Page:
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12 Unusual Measurements for International Metrology Day

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For most of human history, systems of weights and measurement have varied widely between lands, and there was rarely a simple conversion from one system to another. Systems of measurement often spread only by imperial conquest—from that spread, the standard system used by the British Empire (the Imperial system) became the most commonly used, but it was not alone.

During the scientific revolution, the need for a standardized system was recognized, and governments concurred that trade would be simplified with the same units of measurement used by all sides. The standardization of measurement was a long process, beginning in the late 18th century, but on May 20, 1875, the first Diplomatic Treaty of the Metre was signed by seventeen countries (including the United States, who maintains a good standing with the Metre Convention to this day, despite its attempt to metricate in the 1970s being a rather stunning failure), affirming the standard arbitrary measurements put forth by the document. Every year since the centennial of the Metre Convention, May 20 has been celebrated as International Metrology Day

The international system of units (the metric system, or SI) is based off of six basic units—the second (time), metre (length), Kelvin (temperature), kilogram (mass), ampere (electric current), candela (luminous intensity), and the mole (amount of substance). All countries use the metric system to some significant degree, aside from the United States, Burma, and Liberia. However, that doesn’t mean that there aren’t other odd and arbitrary units of measurement out there. John Green covered 36 of these units on the recent mental_floss video.

The theme of this year’s Metrology Day celebrations is “Metrology in Daily Life,” and here are 12 measurements you probably don’t notice as you go about your day.

1. Your body only contains about 5.5 liters of blood, but your heart cycles over 7500 liters of blood (around 2000 U.S. gallons) through it each day. That’s enough to fill almost 48 oil barrels.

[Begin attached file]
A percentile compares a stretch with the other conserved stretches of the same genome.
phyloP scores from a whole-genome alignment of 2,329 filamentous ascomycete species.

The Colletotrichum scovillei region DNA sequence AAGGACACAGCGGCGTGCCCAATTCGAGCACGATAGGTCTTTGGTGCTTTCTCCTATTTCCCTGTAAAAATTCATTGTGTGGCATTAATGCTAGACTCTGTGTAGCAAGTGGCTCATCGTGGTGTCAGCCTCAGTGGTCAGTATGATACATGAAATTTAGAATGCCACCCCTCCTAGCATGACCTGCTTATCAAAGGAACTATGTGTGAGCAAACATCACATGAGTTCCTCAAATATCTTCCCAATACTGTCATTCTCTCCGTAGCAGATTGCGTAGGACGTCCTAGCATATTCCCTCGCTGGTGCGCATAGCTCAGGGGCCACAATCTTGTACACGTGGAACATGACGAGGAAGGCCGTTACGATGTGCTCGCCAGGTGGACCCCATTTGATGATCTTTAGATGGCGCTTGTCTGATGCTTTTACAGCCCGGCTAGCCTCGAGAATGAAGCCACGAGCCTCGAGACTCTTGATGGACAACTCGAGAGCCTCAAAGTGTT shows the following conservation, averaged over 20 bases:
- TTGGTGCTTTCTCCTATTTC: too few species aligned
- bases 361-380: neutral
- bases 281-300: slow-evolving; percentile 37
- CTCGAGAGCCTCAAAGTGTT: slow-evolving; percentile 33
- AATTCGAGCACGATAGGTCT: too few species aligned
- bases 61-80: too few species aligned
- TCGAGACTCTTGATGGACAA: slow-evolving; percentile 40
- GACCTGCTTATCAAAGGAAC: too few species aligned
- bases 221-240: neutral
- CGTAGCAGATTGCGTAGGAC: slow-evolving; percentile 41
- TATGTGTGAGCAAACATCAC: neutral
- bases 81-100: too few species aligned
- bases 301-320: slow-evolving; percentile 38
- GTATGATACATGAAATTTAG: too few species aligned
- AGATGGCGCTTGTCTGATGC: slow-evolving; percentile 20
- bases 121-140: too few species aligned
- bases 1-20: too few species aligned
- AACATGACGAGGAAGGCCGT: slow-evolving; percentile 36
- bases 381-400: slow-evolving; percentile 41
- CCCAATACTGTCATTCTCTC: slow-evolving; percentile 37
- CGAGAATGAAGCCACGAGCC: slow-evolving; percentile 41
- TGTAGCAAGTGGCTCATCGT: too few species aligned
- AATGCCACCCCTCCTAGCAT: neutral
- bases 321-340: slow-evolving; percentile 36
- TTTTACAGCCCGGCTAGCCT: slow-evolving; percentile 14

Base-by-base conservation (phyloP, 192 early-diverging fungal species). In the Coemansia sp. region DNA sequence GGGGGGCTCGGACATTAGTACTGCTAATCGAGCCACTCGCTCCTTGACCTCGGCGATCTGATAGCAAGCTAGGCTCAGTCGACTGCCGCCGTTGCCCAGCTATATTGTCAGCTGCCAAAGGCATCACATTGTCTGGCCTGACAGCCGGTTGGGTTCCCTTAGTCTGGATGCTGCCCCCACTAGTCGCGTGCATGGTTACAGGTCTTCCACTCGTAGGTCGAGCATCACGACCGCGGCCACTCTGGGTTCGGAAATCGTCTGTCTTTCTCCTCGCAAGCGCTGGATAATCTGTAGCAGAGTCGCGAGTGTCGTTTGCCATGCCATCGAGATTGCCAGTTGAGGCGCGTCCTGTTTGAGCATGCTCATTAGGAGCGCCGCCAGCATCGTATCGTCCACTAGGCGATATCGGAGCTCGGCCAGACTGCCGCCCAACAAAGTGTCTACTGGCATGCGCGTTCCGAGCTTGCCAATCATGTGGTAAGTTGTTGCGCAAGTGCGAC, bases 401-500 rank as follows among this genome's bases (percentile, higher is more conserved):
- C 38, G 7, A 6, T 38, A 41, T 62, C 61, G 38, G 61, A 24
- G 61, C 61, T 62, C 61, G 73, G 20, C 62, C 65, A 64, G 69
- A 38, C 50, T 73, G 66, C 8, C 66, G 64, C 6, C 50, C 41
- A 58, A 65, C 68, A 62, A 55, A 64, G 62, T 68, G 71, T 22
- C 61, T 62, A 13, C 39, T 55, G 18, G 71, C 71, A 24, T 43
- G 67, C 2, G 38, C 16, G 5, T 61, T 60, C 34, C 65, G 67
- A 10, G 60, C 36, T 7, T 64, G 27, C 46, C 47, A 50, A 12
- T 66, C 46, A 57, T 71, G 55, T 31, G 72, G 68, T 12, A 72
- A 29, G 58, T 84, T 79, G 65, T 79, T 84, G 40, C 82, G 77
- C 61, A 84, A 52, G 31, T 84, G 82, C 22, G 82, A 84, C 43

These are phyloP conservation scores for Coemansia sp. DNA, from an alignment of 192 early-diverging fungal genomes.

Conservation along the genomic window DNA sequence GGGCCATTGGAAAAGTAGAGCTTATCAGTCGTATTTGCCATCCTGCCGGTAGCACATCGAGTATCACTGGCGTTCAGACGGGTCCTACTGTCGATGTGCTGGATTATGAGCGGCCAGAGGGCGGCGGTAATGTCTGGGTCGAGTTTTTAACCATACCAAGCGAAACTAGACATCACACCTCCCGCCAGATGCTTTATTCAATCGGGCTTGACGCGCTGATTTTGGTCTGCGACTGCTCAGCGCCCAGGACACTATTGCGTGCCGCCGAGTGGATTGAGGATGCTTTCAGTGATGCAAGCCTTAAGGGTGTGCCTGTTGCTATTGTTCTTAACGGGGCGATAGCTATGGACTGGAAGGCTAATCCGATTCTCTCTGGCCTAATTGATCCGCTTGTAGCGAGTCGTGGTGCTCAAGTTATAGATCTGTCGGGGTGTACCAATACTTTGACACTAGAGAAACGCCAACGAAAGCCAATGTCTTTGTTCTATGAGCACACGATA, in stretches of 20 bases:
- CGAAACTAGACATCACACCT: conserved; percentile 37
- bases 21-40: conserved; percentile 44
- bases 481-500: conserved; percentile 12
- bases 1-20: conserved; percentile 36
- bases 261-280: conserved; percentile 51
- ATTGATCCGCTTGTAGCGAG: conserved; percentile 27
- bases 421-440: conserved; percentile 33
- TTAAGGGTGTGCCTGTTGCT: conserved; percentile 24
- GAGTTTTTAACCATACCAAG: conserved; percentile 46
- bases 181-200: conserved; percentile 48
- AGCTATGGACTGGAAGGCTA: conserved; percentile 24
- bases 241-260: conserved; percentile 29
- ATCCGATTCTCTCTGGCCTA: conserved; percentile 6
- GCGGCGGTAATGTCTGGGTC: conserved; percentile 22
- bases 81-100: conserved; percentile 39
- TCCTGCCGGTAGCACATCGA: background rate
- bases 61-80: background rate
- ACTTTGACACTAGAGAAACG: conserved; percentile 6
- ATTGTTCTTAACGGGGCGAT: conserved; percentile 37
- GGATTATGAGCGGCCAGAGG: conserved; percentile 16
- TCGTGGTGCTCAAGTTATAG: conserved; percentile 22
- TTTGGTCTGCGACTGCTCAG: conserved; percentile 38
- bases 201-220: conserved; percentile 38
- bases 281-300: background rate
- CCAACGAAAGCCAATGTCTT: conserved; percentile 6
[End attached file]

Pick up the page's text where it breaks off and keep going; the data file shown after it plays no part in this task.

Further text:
2. Humans shed around 500 million skin cells a day, adding up to 0.003 oz of skin each hour, 0.072 oz per day, and almost 26.3 oz of cells every year. It takes four to five large bananas to comprise the same weight.

3. The mucous membranes in your head produce between 1 and 1.5 liters of mucus a day. Thankfully, most of that drains directly down the back of your throat, unnoticed. When you’re sick, you generally don’t produce more of it, but it’s more noticeable because its consistency has changed.

4. Each day, the average adult—male or female—speaks about 16,000 words.

5. You probably lose around 100 hairs from your head every day, which can sound like a lot, but the average blonde has 150,000 hairs on their head. Brunettes, with brown or black hair, range around 100,000, and redheads, while last, still have over 80,000 hairs covering the scalp.

6. Each hair stays on your scalp for between 2 and 6 years, and is growing for all but approximately the last 3 months of its “lifespan.”

7. The average American eats around 2000 pounds (900 kg) of food per year (or almost 5.5 pounds (2.5 kg) of food per day). The 1968 VW Beetle weighed in similarly.

8. Helping to digest that food are between 600 and 5000 distinct species of bacteria living in the healthy human gut. All of those species add up to over 100 trillion bacterial cells in the body, outnumbering “human” cells 10-to-1. Don’t worry, you’re not completely bacteria. Those single-celled organisms generally weigh less than 5 pounds (2.3 kg).

9. The human skeleton makes up about 18 percent of our weight (around 32 pounds, or 15 kg in a 180 pound/81 kg person), and can support five times as much pressure as a steel bar with the same dimensions. Frequently-used bones (such as the femur in a runner, or the arm bones in a tennis player) can support up to 8 times as much pressure as a steel bar with the same dimensions.